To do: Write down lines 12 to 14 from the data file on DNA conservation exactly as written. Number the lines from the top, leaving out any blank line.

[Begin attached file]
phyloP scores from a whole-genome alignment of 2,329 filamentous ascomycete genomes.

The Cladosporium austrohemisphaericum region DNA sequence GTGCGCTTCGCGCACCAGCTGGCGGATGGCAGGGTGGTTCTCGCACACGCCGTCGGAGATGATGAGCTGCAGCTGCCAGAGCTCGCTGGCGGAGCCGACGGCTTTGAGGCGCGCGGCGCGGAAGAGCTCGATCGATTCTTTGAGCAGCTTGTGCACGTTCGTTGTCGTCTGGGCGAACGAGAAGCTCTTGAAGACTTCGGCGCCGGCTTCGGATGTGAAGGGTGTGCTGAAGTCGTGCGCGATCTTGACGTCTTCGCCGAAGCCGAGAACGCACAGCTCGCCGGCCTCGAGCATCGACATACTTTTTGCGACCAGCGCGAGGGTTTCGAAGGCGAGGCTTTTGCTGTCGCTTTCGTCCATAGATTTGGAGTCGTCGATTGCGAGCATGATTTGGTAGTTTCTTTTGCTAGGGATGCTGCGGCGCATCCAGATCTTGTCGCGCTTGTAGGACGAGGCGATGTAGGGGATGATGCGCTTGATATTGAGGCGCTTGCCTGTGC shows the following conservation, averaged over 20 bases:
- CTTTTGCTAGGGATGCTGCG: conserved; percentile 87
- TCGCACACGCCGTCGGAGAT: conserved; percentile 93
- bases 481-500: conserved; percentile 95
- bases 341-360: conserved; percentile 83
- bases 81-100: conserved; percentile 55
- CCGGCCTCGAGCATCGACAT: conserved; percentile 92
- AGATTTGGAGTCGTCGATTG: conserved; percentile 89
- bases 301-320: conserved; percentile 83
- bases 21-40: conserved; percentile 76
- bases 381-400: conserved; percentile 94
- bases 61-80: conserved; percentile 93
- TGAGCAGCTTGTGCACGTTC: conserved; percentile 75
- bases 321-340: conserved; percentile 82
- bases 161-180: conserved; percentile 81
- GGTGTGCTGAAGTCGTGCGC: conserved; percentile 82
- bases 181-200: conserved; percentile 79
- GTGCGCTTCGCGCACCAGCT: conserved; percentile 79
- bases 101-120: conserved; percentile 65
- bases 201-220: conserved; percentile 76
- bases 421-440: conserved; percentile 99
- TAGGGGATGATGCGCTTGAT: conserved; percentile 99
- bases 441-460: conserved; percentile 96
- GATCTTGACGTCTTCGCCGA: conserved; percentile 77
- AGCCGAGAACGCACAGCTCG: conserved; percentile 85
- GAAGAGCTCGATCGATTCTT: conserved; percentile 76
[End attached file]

- bases 381-400: conserved; percentile 94
- bases 61-80: conserved; percentile 93
- TGAGCAGCTTGTGCACGTTC: conserved; percentile 75